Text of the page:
Tuesday, May 14, 2013

Xeni Jardin Reports on Ríos Montt Genocide Verdict

This blog post is timely and important but the backstory is too convoluted for crib notes.
Interested readers can drill into these links for a universe of information that has not been reported by the American popular press.  I follow both Hari Sreenivasan and Xeni Jardin via Twitter and have kept up with this trial by way of Xeni's Twitter messages, often in real time.


Here is today's PBS report.

Xeni on PBS NewsHour, in Guatemala: Ríos Montt genocide verdict and aftermath
Xeni Jardin  

May 14, 2013
Before leaving Guatemala today, I spoke with PBS NewsHour host Hari Sreenivasan about the aftermath and significance of Friday's court decision to convict former US-backed military dictator Rios Montt of genocide and crimes against humanity. 
The report is archived here on YouTube, and here on the PBS NewsHour website with a full transcript, also below. 
Related: My reporter's notebook on NewsHour from Guatemala, and a full report on the trial I produced with Miles O'Brien.
Transcript at the link. 


So why is this story important?
Because it has America's bloody fingerprints all over it. 

This man is a product of the School of the Americas at Fort Benning, Georgia, which has been training, mentoring and turning out military strong men for years. 

Guatemala, Ríos Montt And The SOA
Three decades after José Efraín Ríos Montt finished his coursework at the U.S. Army School of the Americas (SOA)—where tens of thousands of Latin American soldiers have been trained in the art of violent repression; it was renamed the Western Hemisphere Institute for Security Cooperation (WHINSEC) in 2001—he seized power in Guatemala, and then ripped its social fabric to shreds. “During the 14 months of Ríos Montt’s rule, an estimated 70,000 unarmed civilians were killed or ‘disappeared;’ hundreds of thousands were internally displaced,” according to Amnesty International. In the summer of 1982, he launched “Operation Sofia,” which destroyed 600 Mayan villages. 
Had Ríos Montt lived centuries ago, he might be remembered as a hero today. We can compare him, for example, to the Admiral who, as scholar David Stannard recounts, on one campaign “set forth across the countryside, tearing into assembled masses of sick and unarmed native people, slaughtering them by the thousands.” That was Columbus on Hispaniola, back in March 1495. Or perhaps Ríos Montt is a worthy successor to the man the Iroquois dubbed “Town Destroyer” in the 1770s. Historian Robert A. Ferguson relates the words of Seneca Chief Cornplanter: “When that name is heard, our women look behind them and turn pale, and our children cling close to the necks of their mothers.” The Indians were referring to George Washington.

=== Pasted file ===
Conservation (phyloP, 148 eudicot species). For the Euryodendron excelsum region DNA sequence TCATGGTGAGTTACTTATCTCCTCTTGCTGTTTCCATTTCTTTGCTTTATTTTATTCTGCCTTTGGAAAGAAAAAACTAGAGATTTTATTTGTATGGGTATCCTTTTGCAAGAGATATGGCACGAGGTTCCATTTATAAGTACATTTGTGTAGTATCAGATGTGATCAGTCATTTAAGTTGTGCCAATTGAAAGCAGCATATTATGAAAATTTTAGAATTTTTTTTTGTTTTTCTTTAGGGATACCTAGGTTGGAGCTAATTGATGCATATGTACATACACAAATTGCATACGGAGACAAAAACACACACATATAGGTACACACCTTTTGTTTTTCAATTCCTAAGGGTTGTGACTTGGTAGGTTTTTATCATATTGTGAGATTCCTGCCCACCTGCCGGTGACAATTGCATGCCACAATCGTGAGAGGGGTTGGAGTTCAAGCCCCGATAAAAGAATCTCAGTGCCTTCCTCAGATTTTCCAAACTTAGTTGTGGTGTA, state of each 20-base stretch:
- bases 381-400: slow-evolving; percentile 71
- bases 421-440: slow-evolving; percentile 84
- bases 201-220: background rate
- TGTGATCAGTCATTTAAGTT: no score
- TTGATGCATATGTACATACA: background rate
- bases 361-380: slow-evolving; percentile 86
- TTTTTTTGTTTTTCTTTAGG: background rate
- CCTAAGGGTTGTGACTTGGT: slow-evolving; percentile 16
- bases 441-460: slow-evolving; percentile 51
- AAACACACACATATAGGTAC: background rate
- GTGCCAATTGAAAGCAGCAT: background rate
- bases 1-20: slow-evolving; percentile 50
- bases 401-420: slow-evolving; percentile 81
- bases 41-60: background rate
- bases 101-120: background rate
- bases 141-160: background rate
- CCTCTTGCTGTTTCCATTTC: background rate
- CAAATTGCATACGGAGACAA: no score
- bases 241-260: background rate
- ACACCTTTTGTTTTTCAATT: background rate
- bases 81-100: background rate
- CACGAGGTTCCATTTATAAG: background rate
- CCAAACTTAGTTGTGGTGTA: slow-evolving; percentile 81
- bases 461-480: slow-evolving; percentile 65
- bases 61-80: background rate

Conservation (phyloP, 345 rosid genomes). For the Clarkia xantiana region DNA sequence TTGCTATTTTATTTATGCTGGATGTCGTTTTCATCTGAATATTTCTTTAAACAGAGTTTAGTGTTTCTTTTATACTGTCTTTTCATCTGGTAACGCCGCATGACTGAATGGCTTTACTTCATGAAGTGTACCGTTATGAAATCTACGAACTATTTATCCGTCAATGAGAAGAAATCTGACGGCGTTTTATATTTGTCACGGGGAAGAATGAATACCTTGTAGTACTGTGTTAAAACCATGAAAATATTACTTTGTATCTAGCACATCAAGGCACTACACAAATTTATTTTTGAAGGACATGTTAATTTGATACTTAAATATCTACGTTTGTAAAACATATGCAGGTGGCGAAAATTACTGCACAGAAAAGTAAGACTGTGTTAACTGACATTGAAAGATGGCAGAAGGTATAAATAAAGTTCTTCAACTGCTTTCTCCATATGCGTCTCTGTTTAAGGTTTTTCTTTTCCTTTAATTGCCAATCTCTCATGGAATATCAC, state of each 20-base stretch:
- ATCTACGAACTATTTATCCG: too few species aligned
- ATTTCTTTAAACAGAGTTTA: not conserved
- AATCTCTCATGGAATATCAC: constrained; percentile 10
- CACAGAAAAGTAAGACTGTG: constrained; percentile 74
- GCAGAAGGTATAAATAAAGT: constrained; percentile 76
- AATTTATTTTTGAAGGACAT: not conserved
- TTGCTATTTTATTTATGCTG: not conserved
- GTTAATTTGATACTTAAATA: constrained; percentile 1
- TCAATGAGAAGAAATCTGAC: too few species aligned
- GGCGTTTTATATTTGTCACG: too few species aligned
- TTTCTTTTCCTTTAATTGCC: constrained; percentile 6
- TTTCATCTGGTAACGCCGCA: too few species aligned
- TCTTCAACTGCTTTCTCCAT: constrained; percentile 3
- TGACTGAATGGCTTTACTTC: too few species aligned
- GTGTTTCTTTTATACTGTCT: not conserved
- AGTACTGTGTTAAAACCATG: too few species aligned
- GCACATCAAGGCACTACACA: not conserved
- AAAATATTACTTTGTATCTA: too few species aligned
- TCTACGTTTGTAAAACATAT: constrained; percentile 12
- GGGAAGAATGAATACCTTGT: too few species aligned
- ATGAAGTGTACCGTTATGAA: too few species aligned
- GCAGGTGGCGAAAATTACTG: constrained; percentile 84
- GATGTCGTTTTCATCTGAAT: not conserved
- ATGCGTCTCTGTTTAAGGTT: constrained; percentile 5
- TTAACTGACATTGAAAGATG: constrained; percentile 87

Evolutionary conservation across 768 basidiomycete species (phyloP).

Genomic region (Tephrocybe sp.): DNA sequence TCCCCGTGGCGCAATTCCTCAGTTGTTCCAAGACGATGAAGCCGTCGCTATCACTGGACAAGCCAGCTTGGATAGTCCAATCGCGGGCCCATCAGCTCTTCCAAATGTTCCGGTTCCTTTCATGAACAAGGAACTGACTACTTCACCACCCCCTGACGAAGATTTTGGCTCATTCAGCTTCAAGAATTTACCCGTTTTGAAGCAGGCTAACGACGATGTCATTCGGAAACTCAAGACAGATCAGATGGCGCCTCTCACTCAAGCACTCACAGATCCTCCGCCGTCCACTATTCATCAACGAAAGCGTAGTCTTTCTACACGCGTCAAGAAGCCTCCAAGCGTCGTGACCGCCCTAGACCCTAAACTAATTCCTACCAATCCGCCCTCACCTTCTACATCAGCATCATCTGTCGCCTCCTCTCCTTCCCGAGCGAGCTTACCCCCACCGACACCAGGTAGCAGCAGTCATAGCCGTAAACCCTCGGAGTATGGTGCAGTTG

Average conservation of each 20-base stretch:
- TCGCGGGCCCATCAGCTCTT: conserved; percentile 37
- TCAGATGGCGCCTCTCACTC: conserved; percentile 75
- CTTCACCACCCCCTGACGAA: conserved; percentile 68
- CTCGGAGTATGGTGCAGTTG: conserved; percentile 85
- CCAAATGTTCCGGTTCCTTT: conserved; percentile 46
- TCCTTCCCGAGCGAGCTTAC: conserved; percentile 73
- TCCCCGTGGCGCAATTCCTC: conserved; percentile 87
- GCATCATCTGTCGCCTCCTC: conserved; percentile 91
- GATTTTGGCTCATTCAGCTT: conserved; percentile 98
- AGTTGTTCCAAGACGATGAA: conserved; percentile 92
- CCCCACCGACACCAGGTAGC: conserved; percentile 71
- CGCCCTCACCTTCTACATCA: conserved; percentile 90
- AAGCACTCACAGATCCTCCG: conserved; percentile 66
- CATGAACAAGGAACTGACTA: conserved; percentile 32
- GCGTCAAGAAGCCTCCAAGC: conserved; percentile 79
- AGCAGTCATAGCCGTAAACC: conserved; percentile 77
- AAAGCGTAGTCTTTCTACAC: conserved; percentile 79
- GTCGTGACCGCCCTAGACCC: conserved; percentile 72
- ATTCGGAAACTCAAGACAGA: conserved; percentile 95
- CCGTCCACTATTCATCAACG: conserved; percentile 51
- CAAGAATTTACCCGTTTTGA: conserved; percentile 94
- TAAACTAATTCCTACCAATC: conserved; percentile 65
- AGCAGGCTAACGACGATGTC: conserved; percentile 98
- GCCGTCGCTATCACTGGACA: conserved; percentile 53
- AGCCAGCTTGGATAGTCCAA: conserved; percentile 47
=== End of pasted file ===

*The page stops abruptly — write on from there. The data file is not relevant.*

Go to the link for a long, detailed further description of this man's background. 

By Robert Parry
Global Research, May 13, 2013

Image: Rios Montt with Ronald Reagan
The conviction of former Guatemalan dictator Efrain Rios Montt on charges of genocide against Mayan villagers in the 1980s has a special meaning for Americans who idolize Ronald Reagan. It means that their hero was an accessory to one of the most grievous crimes that can be committed against humanity. 
The courage of the Guatemalan people and the integrity of their legal system to exact some accountability on a still-influential political figure also put U.S. democracy to shame. For decades now, Americans have tolerated human rights crimes by U.S. presidents who face little or no accountability. Usually, the history isn’t even compiled honestly. 
By contrast, a Guatemalan court on Friday found Rios Montt guilty of genocide and crimes against humanity and sentenced the 86-year-old ex-dictator to 80 years in prison. After the ruling, when Rios Montt rose and tried to walk out of the courtroom, Judge Yasmin Barrios shouted at him to stay put and then had security officers take him into custody. 
Yet, while Guatemalans demonstrate the strength to face a dark chapter of their history, the American people remain mostly oblivious to Reagan’s central role in tens of thousands of political murders across Central America in the 1980s, including some 100,000 dead in Guatemala slaughtered by Rios Montt and other military dictators.
Indeed, Ronald Reagan – by aiding, abetting, encouraging and covering up widespread human rights crimes in El Salvador, Honduras and Nicaragua as well as Guatemala – bears greater responsibility for Central America’s horrors than does Rios Montt in his bloody 17-month rule. Reagan supported Guatemala’s brutal repression both before and after Rios Montt held power, as well as during. 
Despite that history, more honors have been bestowed on Reagan than any recent president. Americans have allowed the naming of scores of government facilities in Reagan’s honor, including Washington National Airport where Reagan’s name elbowed aside that of George Washington, who led the War of Independence, oversaw the drafting of the U.S. Constitution and served as the nation’s first president. 
So, as America’s former reputation as a beacon for human rights becomes a bad joke to the rest of the world, it is unthinkable within the U.S. political/media structure that Reagan would get posthumously criticized for the barbarity that he promoted. No one of importance would dare suggest that his name be stripped from National Airport and his statue removed from near the airport entrance. 
But the evidence is overwhelming that the 40th president of the United States was guilty as an accessory to genocide and a wide range of other war crimes, including torture, rape, terrorism and narcotics trafficking. [See Robert Parry's Lost History.]
Quite a long, descriptive history at this link.

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